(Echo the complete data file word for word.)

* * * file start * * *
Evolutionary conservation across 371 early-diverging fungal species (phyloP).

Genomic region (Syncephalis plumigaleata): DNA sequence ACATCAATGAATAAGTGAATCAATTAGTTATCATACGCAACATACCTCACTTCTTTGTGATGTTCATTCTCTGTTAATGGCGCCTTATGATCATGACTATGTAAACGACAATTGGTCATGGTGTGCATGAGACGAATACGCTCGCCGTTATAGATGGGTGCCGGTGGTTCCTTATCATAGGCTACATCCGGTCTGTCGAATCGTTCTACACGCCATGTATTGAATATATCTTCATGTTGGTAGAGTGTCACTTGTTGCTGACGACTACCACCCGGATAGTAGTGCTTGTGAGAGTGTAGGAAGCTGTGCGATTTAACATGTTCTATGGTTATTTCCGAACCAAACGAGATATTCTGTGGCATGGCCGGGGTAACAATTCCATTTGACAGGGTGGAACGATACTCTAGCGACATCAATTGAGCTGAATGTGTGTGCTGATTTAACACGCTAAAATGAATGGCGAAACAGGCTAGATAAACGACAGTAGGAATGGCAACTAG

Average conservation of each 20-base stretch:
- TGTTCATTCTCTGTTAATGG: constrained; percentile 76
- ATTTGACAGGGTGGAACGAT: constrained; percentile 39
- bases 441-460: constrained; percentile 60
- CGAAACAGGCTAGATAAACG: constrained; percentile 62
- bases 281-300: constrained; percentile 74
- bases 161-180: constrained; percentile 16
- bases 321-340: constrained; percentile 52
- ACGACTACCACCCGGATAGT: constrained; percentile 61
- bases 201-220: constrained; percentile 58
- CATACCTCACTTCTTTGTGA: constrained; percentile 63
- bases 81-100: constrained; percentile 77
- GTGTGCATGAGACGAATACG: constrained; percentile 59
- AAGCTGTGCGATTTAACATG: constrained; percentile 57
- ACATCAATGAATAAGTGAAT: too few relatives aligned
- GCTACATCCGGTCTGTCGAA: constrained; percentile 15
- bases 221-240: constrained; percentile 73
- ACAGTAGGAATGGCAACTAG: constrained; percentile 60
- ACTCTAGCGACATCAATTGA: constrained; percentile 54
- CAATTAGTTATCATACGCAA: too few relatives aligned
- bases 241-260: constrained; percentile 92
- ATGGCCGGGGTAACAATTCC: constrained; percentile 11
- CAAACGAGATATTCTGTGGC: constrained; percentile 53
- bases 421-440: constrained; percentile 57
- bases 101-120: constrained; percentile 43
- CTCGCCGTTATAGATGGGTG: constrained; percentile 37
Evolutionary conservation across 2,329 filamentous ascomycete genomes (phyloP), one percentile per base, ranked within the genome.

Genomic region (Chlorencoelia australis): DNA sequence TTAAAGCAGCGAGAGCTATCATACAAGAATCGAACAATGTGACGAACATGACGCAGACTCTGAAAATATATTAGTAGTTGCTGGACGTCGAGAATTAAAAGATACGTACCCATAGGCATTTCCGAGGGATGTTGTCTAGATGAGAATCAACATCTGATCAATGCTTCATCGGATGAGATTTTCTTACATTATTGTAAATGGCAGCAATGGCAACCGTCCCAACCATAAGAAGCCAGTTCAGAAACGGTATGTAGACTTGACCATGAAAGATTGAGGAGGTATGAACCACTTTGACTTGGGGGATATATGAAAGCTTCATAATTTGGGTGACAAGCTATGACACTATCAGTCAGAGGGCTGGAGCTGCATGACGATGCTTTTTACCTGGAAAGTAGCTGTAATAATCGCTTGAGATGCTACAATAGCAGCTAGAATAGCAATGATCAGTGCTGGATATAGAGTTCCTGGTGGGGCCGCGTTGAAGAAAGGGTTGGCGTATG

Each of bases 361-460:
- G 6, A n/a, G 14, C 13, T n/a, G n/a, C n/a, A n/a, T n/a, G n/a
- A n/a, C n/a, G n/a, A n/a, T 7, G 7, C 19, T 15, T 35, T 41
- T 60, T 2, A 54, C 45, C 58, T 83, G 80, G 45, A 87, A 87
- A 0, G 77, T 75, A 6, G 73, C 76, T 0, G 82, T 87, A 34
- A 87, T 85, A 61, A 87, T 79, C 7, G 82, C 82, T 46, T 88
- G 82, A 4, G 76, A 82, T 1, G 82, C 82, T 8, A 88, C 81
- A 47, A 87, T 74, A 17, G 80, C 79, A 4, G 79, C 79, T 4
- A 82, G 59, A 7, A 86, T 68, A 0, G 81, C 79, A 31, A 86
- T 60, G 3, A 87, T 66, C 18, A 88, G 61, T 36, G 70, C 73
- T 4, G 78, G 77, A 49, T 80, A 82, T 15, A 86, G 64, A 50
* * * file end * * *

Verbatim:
Evolutionary conservation across 371 early-diverging fungal species (phyloP).

Genomic region (Syncephalis plumigaleata): DNA sequence ACATCAATGAATAAGTGAATCAATTAGTTATCATACGCAACATACCTCACTTCTTTGTGATGTTCATTCTCTGTTAATGGCGCCTTATGATCATGACTATGTAAACGACAATTGGTCATGGTGTGCATGAGACGAATACGCTCGCCGTTATAGATGGGTGCCGGTGGTTCCTTATCATAGGCTACATCCGGTCTGTCGAATCGTTCTACACGCCATGTATTGAATATATCTTCATGTTGGTAGAGTGTCACTTGTTGCTGACGACTACCACCCGGATAGTAGTGCTTGTGAGAGTGTAGGAAGCTGTGCGATTTAACATGTTCTATGGTTATTTCCGAACCAAACGAGATATTCTGTGGCATGGCCGGGGTAACAATTCCATTTGACAGGGTGGAACGATACTCTAGCGACATCAATTGAGCTGAATGTGTGTGCTGATTTAACACGCTAAAATGAATGGCGAAACAGGCTAGATAAACGACAGTAGGAATGGCAACTAG

Average conservation of each 20-base stretch:
- TGTTCATTCTCTGTTAATGG: constrained; percentile 76
- ATTTGACAGGGTGGAACGAT: constrained; percentile 39
- bases 441-460: constrained; percentile 60
- CGAAACAGGCTAGATAAACG: constrained; percentile 62
- bases 281-300: constrained; percentile 74
- bases 161-180: constrained; percentile 16
- bases 321-340: constrained; percentile 52
- ACGACTACCACCCGGATAGT: constrained; percentile 61
- bases 201-220: constrained; percentile 58
- CATACCTCACTTCTTTGTGA: constrained; percentile 63
- bases 81-100: constrained; percentile 77
- GTGTGCATGAGACGAATACG: constrained; percentile 59
- AAGCTGTGCGATTTAACATG: constrained; percentile 57
- ACATCAATGAATAAGTGAAT: too few relatives aligned
- GCTACATCCGGTCTGTCGAA: constrained; percentile 15
- bases 221-240: constrained; percentile 73
- ACAGTAGGAATGGCAACTAG: constrained; percentile 60
- ACTCTAGCGACATCAATTGA: constrained; percentile 54
- CAATTAGTTATCATACGCAA: too few relatives aligned
- bases 241-260: constrained; percentile 92
- ATGGCCGGGGTAACAATTCC: constrained; percentile 11
- CAAACGAGATATTCTGTGGC: constrained; percentile 53
- bases 421-440: constrained; percentile 57
- bases 101-120: constrained; percentile 43
- CTCGCCGTTATAGATGGGTG: constrained; percentile 37
Evolutionary conservation across 2,329 filamentous ascomycete genomes (phyloP), one percentile per base, ranked within the genome.

Genomic region (Chlorencoelia australis): DNA sequence TTAAAGCAGCGAGAGCTATCATACAAGAATCGAACAATGTGACGAACATGACGCAGACTCTGAAAATATATTAGTAGTTGCTGGACGTCGAGAATTAAAAGATACGTACCCATAGGCATTTCCGAGGGATGTTGTCTAGATGAGAATCAACATCTGATCAATGCTTCATCGGATGAGATTTTCTTACATTATTGTAAATGGCAGCAATGGCAACCGTCCCAACCATAAGAAGCCAGTTCAGAAACGGTATGTAGACTTGACCATGAAAGATTGAGGAGGTATGAACCACTTTGACTTGGGGGATATATGAAAGCTTCATAATTTGGGTGACAAGCTATGACACTATCAGTCAGAGGGCTGGAGCTGCATGACGATGCTTTTTACCTGGAAAGTAGCTGTAATAATCGCTTGAGATGCTACAATAGCAGCTAGAATAGCAATGATCAGTGCTGGATATAGAGTTCCTGGTGGGGCCGCGTTGAAGAAAGGGTTGGCGTATG

Each of bases 361-460:
- G 6, A n/a, G 14, C 13, T n/a, G n/a, C n/a, A n/a, T n/a, G n/a
- A n/a, C n/a, G n/a, A n/a, T 7, G 7, C 19, T 15, T 35, T 41
- T 60, T 2, A 54, C 45, C 58, T 83, G 80, G 45, A 87, A 87
- A 0, G 77, T 75, A 6, G 73, C 76, T 0, G 82, T 87, A 34
- A 87, T 85, A 61, A 87, T 79, C 7, G 82, C 82, T 46, T 88
- G 82, A 4, G 76, A 82, T 1, G 82, C 82, T 8, A 88, C 81
- A 47, A 87, T 74, A 17, G 80, C 79, A 4, G 79, C 79, T 4
- A 82, G 59, A 7, A 86, T 68, A 0, G 81, C 79, A 31, A 86
- T 60, G 3, A 87, T 66, C 18, A 88, G 61, T 36, G 70, C 73
- T 4, G 78, G 77, A 49, T 80, A 82, T 15, A 86, G 64, A 50